Shepard and Florida next contend that we should reverse the judgment against them on the RICO claim, because Ticor has failed to show that they engaged in a pattern of racketeering activity as required by the RICO statute. See 18 U.S.C. Sec. 1962. The district court's interpretation of the RICO pattern requirement is a ruling of law which we review de novo. Kruso, 872 F.2d at 1421.


In H.J. Inc. v. Northwestern Bell Telephone Co., 492 U.S. 229, 109 S.Ct. 2893, 106 L.Ed.2d 195 (1989), the Supreme Court discussed the term "pattern of racketeering activity," and held that it requires a plaintiff to "show that the racketeering predicates are related, and that they amount to or pose a threat of continued criminal activity." Id. at 239, 109 S.Ct. at 2900 (emphasis in original). The relationship requirement is satisfied by a showing that the racketeering predicates "have the same or similar purposes, results, participants, victims, or methods of commission, or otherwise are interrelated by distinguishing characteristics and are not isolated events." Id. at 240, 109 S.Ct. at 2901 (quotation omitted). To satisfy the continuity prong of the test, one need only show that the predicates pose a threat of continued criminal activity, such as when the illegal conduct is "a regular way of conducting [a] defendant's ongoing legitimate business." Id. at 243, 109 S.Ct. at 2902.


The RICO judgment against Shepard and Florida was based on the three episodes of forgery. These forgeries were related under the Supreme Court test, because they had both similar purposes and identical methods of commission. See id. at 240, 109 S.Ct. at 2901. The forgeries also posed a threat of continued criminal activity. Shepard and Florida forged the three releases within a 13-month period. The frequency of the forgeries suggests that this practice had become a regular way of conducting business at Realty, satisfying the continuity prong of the pattern test. See id. at 243, 109 S.Ct. at 2902; Ikuno v. Yip, 912 F.2d 306, 309 (9th Cir.1990) (holding that the filing of two false annual reports posed a threat of continued criminal activity). Shepard and Florida argue that there could not have been a threat of continued criminal activity, because they obtained two legitimate lien releases on other properties subsequent to the last forged release. However, that Shepard and Florida obtained two legitimate releases does not demonstrate that they would not continue to forge releases if legitimate attempts to obtain releases were unsuccessful. Thus, we conclude that the district court was correct in holding that the three forgeries demonstrated a pattern of racketeering activity under RICO.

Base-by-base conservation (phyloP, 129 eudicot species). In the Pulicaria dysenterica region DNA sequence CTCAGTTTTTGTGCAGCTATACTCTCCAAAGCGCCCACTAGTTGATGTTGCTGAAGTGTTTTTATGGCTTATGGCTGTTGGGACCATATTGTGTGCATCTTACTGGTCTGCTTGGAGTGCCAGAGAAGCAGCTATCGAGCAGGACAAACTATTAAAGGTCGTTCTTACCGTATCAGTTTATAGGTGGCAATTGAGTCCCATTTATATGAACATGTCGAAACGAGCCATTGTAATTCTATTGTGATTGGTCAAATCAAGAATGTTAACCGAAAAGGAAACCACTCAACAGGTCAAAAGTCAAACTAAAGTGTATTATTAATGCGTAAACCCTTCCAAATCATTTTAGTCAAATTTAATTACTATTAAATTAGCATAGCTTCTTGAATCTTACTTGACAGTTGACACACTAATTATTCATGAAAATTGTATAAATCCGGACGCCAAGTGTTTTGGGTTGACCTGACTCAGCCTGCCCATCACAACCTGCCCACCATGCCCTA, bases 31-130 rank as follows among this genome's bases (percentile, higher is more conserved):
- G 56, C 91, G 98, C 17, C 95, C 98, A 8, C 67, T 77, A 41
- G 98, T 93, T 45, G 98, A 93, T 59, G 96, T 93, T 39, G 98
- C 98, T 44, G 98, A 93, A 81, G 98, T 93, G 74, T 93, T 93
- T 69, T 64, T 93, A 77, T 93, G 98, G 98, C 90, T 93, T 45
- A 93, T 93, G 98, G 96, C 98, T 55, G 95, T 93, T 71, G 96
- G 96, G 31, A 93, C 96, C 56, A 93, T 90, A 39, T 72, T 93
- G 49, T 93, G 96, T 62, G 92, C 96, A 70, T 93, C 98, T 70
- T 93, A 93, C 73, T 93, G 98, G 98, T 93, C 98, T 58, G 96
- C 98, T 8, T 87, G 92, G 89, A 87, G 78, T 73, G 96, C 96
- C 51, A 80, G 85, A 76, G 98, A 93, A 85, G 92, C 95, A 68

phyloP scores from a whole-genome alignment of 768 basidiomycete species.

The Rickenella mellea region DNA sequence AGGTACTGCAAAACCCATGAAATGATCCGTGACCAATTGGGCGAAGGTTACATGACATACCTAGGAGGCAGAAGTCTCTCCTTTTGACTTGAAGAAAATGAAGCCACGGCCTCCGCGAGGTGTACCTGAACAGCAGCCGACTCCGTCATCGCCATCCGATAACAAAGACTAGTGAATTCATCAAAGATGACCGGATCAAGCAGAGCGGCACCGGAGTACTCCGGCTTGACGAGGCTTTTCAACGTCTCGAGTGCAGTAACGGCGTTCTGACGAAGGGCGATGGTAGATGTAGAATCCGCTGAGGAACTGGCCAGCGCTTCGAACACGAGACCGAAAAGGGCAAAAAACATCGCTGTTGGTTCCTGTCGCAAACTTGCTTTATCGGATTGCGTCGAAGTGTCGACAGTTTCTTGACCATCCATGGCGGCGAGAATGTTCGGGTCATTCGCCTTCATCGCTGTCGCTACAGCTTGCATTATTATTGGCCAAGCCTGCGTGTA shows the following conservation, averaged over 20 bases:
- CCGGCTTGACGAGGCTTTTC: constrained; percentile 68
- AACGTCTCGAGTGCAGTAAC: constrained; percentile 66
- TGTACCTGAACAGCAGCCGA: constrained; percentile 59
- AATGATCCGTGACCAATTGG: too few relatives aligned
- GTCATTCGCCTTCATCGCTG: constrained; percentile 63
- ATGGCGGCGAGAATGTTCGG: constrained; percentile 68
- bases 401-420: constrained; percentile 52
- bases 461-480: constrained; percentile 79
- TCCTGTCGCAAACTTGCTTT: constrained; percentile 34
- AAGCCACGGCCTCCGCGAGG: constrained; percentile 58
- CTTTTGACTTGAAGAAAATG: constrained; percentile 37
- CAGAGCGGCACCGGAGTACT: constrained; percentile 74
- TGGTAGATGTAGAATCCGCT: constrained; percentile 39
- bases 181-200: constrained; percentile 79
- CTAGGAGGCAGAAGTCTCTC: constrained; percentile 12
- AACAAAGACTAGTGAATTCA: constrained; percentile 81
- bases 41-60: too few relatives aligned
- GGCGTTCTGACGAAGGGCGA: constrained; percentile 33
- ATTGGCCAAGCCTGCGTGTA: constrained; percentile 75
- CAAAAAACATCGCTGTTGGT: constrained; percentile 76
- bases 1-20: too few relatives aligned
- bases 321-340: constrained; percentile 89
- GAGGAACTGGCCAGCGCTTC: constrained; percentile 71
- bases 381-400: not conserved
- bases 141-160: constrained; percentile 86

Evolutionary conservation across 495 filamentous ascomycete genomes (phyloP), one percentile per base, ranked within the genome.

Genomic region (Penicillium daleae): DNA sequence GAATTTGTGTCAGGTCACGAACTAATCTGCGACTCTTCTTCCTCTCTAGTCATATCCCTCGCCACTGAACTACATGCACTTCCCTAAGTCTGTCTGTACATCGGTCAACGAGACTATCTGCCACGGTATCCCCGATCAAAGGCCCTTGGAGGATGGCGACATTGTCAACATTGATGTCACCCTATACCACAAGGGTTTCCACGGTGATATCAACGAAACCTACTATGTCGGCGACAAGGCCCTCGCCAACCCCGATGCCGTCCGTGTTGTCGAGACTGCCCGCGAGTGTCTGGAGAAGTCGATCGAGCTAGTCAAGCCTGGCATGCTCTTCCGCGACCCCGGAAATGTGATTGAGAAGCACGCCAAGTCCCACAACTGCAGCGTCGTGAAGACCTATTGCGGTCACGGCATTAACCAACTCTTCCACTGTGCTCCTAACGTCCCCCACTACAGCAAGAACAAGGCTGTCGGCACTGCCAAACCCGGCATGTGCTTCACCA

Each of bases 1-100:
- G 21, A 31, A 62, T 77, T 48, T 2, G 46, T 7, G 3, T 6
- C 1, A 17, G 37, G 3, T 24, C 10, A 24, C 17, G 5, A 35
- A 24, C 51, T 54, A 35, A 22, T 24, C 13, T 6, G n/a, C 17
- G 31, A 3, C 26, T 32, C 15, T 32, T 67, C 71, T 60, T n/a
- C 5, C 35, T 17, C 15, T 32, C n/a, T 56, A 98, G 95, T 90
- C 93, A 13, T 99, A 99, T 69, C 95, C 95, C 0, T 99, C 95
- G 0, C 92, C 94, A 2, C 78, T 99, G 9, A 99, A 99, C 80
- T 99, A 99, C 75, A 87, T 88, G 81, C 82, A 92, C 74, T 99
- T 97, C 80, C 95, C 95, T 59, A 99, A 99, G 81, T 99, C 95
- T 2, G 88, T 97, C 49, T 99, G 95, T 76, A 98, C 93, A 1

Shepard and Florida next contend that the district court erred in calculating the $461,766 RICO damages awarded to Ticor. The district court's computation of damages is a finding of fact, which we review under the clearly erroneous standard. Galindo v. Stoody Co., 793 F.2d 1502, 1516 (9th Cir.1986).


After Landis filed his insurance claim, Ticor paid him $190,041, which represented Landis's purchase price plus incidental expenses. In return, Ticor received the property. Ticor also spent $38,881 in attorneys' fees to litigate an unsuccessful action against the IRS to quiet title on the property. When the IRS redeemed the property, it paid Ticor $75,000. This resulted in a net loss to Ticor of $153,922. The district judge trebled this figure as allowed by RICO, and arrived at the total damage figure.